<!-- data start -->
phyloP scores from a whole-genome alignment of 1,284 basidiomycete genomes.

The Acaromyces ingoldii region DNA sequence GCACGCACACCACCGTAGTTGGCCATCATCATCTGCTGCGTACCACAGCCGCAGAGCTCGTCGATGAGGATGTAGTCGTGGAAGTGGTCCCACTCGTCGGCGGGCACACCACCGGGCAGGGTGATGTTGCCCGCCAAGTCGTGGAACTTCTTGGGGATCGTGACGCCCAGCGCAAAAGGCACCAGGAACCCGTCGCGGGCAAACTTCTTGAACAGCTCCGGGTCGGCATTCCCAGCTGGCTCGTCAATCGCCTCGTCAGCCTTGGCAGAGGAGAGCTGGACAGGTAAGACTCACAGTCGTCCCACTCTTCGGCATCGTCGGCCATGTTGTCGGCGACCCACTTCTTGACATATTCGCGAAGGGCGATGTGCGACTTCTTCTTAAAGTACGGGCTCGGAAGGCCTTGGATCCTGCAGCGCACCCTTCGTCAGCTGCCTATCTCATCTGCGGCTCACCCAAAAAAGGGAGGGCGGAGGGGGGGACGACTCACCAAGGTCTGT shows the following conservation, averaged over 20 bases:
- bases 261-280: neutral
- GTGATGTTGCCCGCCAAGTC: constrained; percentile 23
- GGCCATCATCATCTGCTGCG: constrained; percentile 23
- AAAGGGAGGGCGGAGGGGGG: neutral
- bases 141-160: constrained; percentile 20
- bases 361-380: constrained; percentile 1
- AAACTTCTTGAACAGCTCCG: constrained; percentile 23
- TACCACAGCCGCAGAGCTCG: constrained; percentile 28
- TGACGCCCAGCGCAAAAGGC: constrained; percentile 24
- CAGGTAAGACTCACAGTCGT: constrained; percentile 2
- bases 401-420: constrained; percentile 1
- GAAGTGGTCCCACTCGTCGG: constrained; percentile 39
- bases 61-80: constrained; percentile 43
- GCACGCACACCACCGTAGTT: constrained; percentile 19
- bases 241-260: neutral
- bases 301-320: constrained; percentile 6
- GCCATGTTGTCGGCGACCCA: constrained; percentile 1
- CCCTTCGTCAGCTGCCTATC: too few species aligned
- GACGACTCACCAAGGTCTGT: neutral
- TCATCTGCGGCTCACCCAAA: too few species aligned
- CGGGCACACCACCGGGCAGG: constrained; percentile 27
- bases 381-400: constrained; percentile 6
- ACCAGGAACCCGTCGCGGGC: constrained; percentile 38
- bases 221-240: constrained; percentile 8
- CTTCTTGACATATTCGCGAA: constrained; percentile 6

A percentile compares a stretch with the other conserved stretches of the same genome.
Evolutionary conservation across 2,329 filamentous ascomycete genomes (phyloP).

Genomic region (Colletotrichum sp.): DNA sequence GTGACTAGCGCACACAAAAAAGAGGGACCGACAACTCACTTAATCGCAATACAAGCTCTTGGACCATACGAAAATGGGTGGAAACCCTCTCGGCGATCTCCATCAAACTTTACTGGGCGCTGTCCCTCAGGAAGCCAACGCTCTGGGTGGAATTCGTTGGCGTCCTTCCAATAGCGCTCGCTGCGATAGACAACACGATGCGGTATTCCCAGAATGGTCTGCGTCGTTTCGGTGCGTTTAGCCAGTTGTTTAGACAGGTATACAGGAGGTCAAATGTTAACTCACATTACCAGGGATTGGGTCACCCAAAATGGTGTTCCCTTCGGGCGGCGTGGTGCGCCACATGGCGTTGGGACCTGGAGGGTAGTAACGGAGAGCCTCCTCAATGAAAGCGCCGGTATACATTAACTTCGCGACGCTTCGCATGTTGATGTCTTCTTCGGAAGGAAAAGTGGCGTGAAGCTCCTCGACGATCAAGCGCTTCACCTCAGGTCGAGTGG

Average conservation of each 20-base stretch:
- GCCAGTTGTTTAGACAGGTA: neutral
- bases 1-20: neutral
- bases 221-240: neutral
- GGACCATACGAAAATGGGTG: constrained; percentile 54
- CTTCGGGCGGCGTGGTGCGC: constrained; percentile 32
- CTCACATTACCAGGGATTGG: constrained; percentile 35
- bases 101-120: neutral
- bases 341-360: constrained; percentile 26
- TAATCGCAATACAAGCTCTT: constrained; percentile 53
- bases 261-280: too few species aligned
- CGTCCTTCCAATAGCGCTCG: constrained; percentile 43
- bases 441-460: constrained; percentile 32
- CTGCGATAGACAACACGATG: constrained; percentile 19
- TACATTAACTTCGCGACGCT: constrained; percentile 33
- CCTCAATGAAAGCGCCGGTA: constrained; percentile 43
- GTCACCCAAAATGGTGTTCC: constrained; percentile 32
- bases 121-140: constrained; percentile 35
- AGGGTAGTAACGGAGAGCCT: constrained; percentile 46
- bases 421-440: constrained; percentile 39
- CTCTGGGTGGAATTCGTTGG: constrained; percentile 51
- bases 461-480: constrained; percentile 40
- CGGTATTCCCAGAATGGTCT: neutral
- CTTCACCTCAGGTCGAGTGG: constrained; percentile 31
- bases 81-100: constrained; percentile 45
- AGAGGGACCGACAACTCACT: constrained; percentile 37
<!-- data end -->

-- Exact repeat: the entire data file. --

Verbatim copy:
phyloP scores from a whole-genome alignment of 1,284 basidiomycete genomes.

The Acaromyces ingoldii region DNA sequence GCACGCACACCACCGTAGTTGGCCATCATCATCTGCTGCGTACCACAGCCGCAGAGCTCGTCGATGAGGATGTAGTCGTGGAAGTGGTCCCACTCGTCGGCGGGCACACCACCGGGCAGGGTGATGTTGCCCGCCAAGTCGTGGAACTTCTTGGGGATCGTGACGCCCAGCGCAAAAGGCACCAGGAACCCGTCGCGGGCAAACTTCTTGAACAGCTCCGGGTCGGCATTCCCAGCTGGCTCGTCAATCGCCTCGTCAGCCTTGGCAGAGGAGAGCTGGACAGGTAAGACTCACAGTCGTCCCACTCTTCGGCATCGTCGGCCATGTTGTCGGCGACCCACTTCTTGACATATTCGCGAAGGGCGATGTGCGACTTCTTCTTAAAGTACGGGCTCGGAAGGCCTTGGATCCTGCAGCGCACCCTTCGTCAGCTGCCTATCTCATCTGCGGCTCACCCAAAAAAGGGAGGGCGGAGGGGGGGACGACTCACCAAGGTCTGT shows the following conservation, averaged over 20 bases:
- bases 261-280: neutral
- GTGATGTTGCCCGCCAAGTC: constrained; percentile 23
- GGCCATCATCATCTGCTGCG: constrained; percentile 23
- AAAGGGAGGGCGGAGGGGGG: neutral
- bases 141-160: constrained; percentile 20
- bases 361-380: constrained; percentile 1
- AAACTTCTTGAACAGCTCCG: constrained; percentile 23
- TACCACAGCCGCAGAGCTCG: constrained; percentile 28
- TGACGCCCAGCGCAAAAGGC: constrained; percentile 24
- CAGGTAAGACTCACAGTCGT: constrained; percentile 2
- bases 401-420: constrained; percentile 1
- GAAGTGGTCCCACTCGTCGG: constrained; percentile 39
- bases 61-80: constrained; percentile 43
- GCACGCACACCACCGTAGTT: constrained; percentile 19
- bases 241-260: neutral
- bases 301-320: constrained; percentile 6
- GCCATGTTGTCGGCGACCCA: constrained; percentile 1
- CCCTTCGTCAGCTGCCTATC: too few species aligned
- GACGACTCACCAAGGTCTGT: neutral
- TCATCTGCGGCTCACCCAAA: too few species aligned
- CGGGCACACCACCGGGCAGG: constrained; percentile 27
- bases 381-400: constrained; percentile 6
- ACCAGGAACCCGTCGCGGGC: constrained; percentile 38
- bases 221-240: constrained; percentile 8
- CTTCTTGACATATTCGCGAA: constrained; percentile 6

A percentile compares a stretch with the other conserved stretches of the same genome.
Evolutionary conservation across 2,329 filamentous ascomycete genomes (phyloP).

Genomic region (Colletotrichum sp.): DNA sequence GTGACTAGCGCACACAAAAAAGAGGGACCGACAACTCACTTAATCGCAATACAAGCTCTTGGACCATACGAAAATGGGTGGAAACCCTCTCGGCGATCTCCATCAAACTTTACTGGGCGCTGTCCCTCAGGAAGCCAACGCTCTGGGTGGAATTCGTTGGCGTCCTTCCAATAGCGCTCGCTGCGATAGACAACACGATGCGGTATTCCCAGAATGGTCTGCGTCGTTTCGGTGCGTTTAGCCAGTTGTTTAGACAGGTATACAGGAGGTCAAATGTTAACTCACATTACCAGGGATTGGGTCACCCAAAATGGTGTTCCCTTCGGGCGGCGTGGTGCGCCACATGGCGTTGGGACCTGGAGGGTAGTAACGGAGAGCCTCCTCAATGAAAGCGCCGGTATACATTAACTTCGCGACGCTTCGCATGTTGATGTCTTCTTCGGAAGGAAAAGTGGCGTGAAGCTCCTCGACGATCAAGCGCTTCACCTCAGGTCGAGTGG

Average conservation of each 20-base stretch:
- GCCAGTTGTTTAGACAGGTA: neutral
- bases 1-20: neutral
- bases 221-240: neutral
- GGACCATACGAAAATGGGTG: constrained; percentile 54
- CTTCGGGCGGCGTGGTGCGC: constrained; percentile 32
- CTCACATTACCAGGGATTGG: constrained; percentile 35
- bases 101-120: neutral
- bases 341-360: constrained; percentile 26
- TAATCGCAATACAAGCTCTT: constrained; percentile 53
- bases 261-280: too few species aligned
- CGTCCTTCCAATAGCGCTCG: constrained; percentile 43
- bases 441-460: constrained; percentile 32
- CTGCGATAGACAACACGATG: constrained; percentile 19
- TACATTAACTTCGCGACGCT: constrained; percentile 33
- CCTCAATGAAAGCGCCGGTA: constrained; percentile 43
- GTCACCCAAAATGGTGTTCC: constrained; percentile 32
- bases 121-140: constrained; percentile 35
- AGGGTAGTAACGGAGAGCCT: constrained; percentile 46
- bases 421-440: constrained; percentile 39
- CTCTGGGTGGAATTCGTTGG: constrained; percentile 51
- bases 461-480: constrained; percentile 40
- CGGTATTCCCAGAATGGTCT: neutral
- CTTCACCTCAGGTCGAGTGG: constrained; percentile 31
- bases 81-100: constrained; percentile 45
- AGAGGGACCGACAACTCACT: constrained; percentile 37